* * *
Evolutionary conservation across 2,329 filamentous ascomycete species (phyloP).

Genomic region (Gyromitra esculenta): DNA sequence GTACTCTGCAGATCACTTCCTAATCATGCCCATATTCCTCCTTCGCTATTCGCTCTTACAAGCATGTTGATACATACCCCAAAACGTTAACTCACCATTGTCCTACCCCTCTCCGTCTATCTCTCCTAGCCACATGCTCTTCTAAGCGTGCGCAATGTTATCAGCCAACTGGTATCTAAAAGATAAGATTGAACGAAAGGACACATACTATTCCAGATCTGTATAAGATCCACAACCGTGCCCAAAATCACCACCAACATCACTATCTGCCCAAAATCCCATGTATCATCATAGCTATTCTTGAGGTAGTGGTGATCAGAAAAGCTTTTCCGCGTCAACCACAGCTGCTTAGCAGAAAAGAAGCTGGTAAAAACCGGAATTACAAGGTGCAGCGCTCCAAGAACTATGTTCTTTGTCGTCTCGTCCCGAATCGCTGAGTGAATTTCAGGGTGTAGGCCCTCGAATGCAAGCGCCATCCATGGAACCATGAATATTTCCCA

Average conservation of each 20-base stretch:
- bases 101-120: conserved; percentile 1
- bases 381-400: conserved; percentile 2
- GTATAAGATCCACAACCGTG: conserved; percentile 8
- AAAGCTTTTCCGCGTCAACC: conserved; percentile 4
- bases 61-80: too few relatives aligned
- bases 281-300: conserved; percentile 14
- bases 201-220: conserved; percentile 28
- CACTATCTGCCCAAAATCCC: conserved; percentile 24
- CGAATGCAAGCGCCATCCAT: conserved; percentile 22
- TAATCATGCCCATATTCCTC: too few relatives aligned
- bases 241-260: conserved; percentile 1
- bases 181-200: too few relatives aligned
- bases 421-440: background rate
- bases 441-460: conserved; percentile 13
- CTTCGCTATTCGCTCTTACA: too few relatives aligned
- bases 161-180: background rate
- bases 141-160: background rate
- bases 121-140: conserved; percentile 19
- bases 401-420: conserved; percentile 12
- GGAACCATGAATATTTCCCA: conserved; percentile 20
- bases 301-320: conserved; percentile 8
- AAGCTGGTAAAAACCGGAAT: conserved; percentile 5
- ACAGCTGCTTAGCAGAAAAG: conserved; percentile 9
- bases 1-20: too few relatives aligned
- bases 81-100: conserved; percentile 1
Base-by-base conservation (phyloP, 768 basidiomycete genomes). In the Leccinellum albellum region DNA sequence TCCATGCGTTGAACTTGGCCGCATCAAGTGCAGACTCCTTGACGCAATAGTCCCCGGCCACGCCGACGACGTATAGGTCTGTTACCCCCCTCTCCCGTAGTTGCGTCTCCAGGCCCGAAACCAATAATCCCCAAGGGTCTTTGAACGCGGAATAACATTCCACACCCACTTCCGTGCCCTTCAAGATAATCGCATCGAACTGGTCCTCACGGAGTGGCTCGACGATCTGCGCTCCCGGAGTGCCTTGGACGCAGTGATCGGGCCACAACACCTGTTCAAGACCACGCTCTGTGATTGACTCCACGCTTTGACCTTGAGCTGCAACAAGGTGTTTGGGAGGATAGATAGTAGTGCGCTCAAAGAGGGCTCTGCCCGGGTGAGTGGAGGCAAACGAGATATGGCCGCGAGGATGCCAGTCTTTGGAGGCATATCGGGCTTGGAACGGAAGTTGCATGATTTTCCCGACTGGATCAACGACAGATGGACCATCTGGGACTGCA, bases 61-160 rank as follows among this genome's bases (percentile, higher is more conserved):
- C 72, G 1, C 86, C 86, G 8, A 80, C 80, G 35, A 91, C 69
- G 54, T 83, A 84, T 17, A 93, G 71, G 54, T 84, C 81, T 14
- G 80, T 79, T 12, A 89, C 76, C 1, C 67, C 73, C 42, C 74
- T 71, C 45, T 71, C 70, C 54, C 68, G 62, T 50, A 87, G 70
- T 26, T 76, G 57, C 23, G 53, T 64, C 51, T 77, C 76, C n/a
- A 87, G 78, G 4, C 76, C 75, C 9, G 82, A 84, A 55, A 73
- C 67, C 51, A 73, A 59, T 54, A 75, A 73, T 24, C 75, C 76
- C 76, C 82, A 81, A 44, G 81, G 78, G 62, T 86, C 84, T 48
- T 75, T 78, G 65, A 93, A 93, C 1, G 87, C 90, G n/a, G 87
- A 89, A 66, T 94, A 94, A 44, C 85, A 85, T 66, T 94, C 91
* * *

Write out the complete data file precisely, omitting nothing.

Evolutionary conservation across 2,329 filamentous ascomycete species (phyloP).

Genomic region (Gyromitra esculenta): DNA sequence GTACTCTGCAGATCACTTCCTAATCATGCCCATATTCCTCCTTCGCTATTCGCTCTTACAAGCATGTTGATACATACCCCAAAACGTTAACTCACCATTGTCCTACCCCTCTCCGTCTATCTCTCCTAGCCACATGCTCTTCTAAGCGTGCGCAATGTTATCAGCCAACTGGTATCTAAAAGATAAGATTGAACGAAAGGACACATACTATTCCAGATCTGTATAAGATCCACAACCGTGCCCAAAATCACCACCAACATCACTATCTGCCCAAAATCCCATGTATCATCATAGCTATTCTTGAGGTAGTGGTGATCAGAAAAGCTTTTCCGCGTCAACCACAGCTGCTTAGCAGAAAAGAAGCTGGTAAAAACCGGAATTACAAGGTGCAGCGCTCCAAGAACTATGTTCTTTGTCGTCTCGTCCCGAATCGCTGAGTGAATTTCAGGGTGTAGGCCCTCGAATGCAAGCGCCATCCATGGAACCATGAATATTTCCCA

Average conservation of each 20-base stretch:
- bases 101-120: conserved; percentile 1
- bases 381-400: conserved; percentile 2
- GTATAAGATCCACAACCGTG: conserved; percentile 8
- AAAGCTTTTCCGCGTCAACC: conserved; percentile 4
- bases 61-80: too few relatives aligned
- bases 281-300: conserved; percentile 14
- bases 201-220: conserved; percentile 28
- CACTATCTGCCCAAAATCCC: conserved; percentile 24
- CGAATGCAAGCGCCATCCAT: conserved; percentile 22
- TAATCATGCCCATATTCCTC: too few relatives aligned
- bases 241-260: conserved; percentile 1
- bases 181-200: too few relatives aligned
- bases 421-440: background rate
- bases 441-460: conserved; percentile 13
- CTTCGCTATTCGCTCTTACA: too few relatives aligned
- bases 161-180: background rate
- bases 141-160: background rate
- bases 121-140: conserved; percentile 19
- bases 401-420: conserved; percentile 12
- GGAACCATGAATATTTCCCA: conserved; percentile 20
- bases 301-320: conserved; percentile 8
- AAGCTGGTAAAAACCGGAAT: conserved; percentile 5
- ACAGCTGCTTAGCAGAAAAG: conserved; percentile 9
- bases 1-20: too few relatives aligned
- bases 81-100: conserved; percentile 1
Base-by-base conservation (phyloP, 768 basidiomycete genomes). In the Leccinellum albellum region DNA sequence TCCATGCGTTGAACTTGGCCGCATCAAGTGCAGACTCCTTGACGCAATAGTCCCCGGCCACGCCGACGACGTATAGGTCTGTTACCCCCCTCTCCCGTAGTTGCGTCTCCAGGCCCGAAACCAATAATCCCCAAGGGTCTTTGAACGCGGAATAACATTCCACACCCACTTCCGTGCCCTTCAAGATAATCGCATCGAACTGGTCCTCACGGAGTGGCTCGACGATCTGCGCTCCCGGAGTGCCTTGGACGCAGTGATCGGGCCACAACACCTGTTCAAGACCACGCTCTGTGATTGACTCCACGCTTTGACCTTGAGCTGCAACAAGGTGTTTGGGAGGATAGATAGTAGTGCGCTCAAAGAGGGCTCTGCCCGGGTGAGTGGAGGCAAACGAGATATGGCCGCGAGGATGCCAGTCTTTGGAGGCATATCGGGCTTGGAACGGAAGTTGCATGATTTTCCCGACTGGATCAACGACAGATGGACCATCTGGGACTGCA, bases 61-160 rank as follows among this genome's bases (percentile, higher is more conserved):
- C 72, G 1, C 86, C 86, G 8, A 80, C 80, G 35, A 91, C 69
- G 54, T 83, A 84, T 17, A 93, G 71, G 54, T 84, C 81, T 14
- G 80, T 79, T 12, A 89, C 76, C 1, C 67, C 73, C 42, C 74
- T 71, C 45, T 71, C 70, C 54, C 68, G 62, T 50, A 87, G 70
- T 26, T 76, G 57, C 23, G 53, T 64, C 51, T 77, C 76, C n/a
- A 87, G 78, G 4, C 76, C 75, C 9, G 82, A 84, A 55, A 73
- C 67, C 51, A 73, A 59, T 54, A 75, A 73, T 24, C 75, C 76
- C 76, C 82, A 81, A 44, G 81, G 78, G 62, T 86, C 84, T 48
- T 75, T 78, G 65, A 93, A 93, C 1, G 87, C 90, G n/a, G 87
- A 89, A 66, T 94, A 94, A 44, C 85, A 85, T 66, T 94, C 91